Being Aware of Trailing Spouse Syndrome: How the Questions You Can't Ask May Make All the Difference

Would you abandon a successful career if your spouse received the professional chance of a lifetime?


In today's large law firm environment, trailing spouse syndrome is an increasingly relevant issue. Firms rely on relocating recruits from one city to another to staff their busier or growing offices, and while domestic transfer and relocation is common, the international relocation of lawyers is becoming increasingly abundant. When considering the needs of a trailing spouse, one cannot simply ask "is this the right job for me?" One must also ask whether the job will allow one's partner to pursue his or her career goals. A job can't just be "good enough," it has to be so good that it is also worth the sacrifices that a trailing spouse will have to make.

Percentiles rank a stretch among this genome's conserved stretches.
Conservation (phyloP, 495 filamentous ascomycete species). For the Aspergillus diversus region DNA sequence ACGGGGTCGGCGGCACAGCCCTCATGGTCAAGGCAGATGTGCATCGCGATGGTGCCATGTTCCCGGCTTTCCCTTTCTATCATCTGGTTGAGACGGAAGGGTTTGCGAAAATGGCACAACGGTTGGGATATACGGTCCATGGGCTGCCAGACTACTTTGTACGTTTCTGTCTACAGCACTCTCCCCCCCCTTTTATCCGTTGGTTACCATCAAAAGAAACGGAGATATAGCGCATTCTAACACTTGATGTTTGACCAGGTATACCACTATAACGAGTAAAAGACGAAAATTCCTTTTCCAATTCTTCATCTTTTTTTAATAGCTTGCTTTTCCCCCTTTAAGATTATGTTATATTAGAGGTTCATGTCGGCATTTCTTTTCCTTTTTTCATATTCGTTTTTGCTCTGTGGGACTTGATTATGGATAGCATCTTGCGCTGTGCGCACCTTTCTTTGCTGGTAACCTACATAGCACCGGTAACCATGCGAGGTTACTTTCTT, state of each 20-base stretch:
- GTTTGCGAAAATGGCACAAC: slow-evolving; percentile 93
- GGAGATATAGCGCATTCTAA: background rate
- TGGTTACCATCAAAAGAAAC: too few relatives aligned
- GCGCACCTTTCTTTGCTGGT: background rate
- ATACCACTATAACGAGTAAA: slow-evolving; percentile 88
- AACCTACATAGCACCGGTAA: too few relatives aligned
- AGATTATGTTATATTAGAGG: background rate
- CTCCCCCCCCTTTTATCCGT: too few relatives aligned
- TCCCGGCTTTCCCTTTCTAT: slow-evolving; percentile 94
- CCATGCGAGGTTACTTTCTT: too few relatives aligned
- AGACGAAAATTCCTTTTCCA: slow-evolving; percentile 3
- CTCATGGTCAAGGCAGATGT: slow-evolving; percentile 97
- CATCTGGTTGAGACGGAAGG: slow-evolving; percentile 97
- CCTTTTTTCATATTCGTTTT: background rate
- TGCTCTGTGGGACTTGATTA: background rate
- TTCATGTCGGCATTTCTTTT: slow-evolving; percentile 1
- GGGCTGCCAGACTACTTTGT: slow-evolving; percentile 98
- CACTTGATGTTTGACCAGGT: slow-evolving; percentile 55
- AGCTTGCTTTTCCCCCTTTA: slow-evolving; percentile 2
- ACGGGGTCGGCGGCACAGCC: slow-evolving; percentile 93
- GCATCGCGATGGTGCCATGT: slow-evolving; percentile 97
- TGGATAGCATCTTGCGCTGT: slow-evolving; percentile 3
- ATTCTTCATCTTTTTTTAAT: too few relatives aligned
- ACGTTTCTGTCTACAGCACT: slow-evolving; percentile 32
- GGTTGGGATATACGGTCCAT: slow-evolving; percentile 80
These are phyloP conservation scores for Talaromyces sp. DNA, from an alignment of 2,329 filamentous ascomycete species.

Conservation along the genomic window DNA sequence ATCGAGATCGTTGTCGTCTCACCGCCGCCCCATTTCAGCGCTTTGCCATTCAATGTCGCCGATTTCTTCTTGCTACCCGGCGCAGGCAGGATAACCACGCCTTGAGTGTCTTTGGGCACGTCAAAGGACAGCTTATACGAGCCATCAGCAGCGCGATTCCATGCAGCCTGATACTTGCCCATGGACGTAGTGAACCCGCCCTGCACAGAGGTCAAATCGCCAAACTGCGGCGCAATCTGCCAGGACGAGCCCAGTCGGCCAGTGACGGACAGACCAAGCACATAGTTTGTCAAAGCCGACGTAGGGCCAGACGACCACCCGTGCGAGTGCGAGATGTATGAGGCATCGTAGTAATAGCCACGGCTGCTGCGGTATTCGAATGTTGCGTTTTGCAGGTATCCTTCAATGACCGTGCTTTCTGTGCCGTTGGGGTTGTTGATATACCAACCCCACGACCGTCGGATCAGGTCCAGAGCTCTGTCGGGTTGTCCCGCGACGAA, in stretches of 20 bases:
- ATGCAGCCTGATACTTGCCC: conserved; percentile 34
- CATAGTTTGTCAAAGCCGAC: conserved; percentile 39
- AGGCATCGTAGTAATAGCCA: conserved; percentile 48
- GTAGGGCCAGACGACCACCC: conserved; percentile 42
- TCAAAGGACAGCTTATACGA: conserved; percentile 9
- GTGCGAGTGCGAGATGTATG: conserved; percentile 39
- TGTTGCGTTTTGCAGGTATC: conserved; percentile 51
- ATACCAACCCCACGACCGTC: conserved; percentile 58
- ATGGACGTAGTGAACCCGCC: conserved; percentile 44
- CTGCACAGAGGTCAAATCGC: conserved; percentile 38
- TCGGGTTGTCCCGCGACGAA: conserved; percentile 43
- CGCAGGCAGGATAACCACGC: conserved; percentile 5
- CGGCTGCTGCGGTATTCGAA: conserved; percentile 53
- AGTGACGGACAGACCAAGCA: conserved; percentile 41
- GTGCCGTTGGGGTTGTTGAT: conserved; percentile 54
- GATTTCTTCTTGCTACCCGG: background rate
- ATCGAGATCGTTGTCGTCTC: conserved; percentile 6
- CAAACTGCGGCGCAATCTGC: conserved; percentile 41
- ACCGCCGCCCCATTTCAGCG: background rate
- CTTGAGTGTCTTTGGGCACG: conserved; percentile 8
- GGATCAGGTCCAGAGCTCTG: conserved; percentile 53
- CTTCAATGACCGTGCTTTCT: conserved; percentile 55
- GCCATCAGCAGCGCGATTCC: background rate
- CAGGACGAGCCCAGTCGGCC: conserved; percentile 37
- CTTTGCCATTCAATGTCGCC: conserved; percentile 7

Who is doing the trailing?


A 1987 New York Times article ("Relations; Following a Wife to a New Job," by Andree Brooks) stated that 10 to 30% of trailing spouses were husbands following their wives as they pursued new opportunities. The article seemed to suggest that the number of husbands as trailing spouses was on the rise. While current estimates of how often a woman is a trailing spouse, and whether the trailing spouse dynamic applies equally to husbands and wives, are scarce, my own anecdotal experience shows that women are more often trailing their husbands. Still, I have seen plenty of trailing husbands and plenty of trailing in same-sex relationships, which makes it difficult to identify what is "typical" in the trailing spouse world.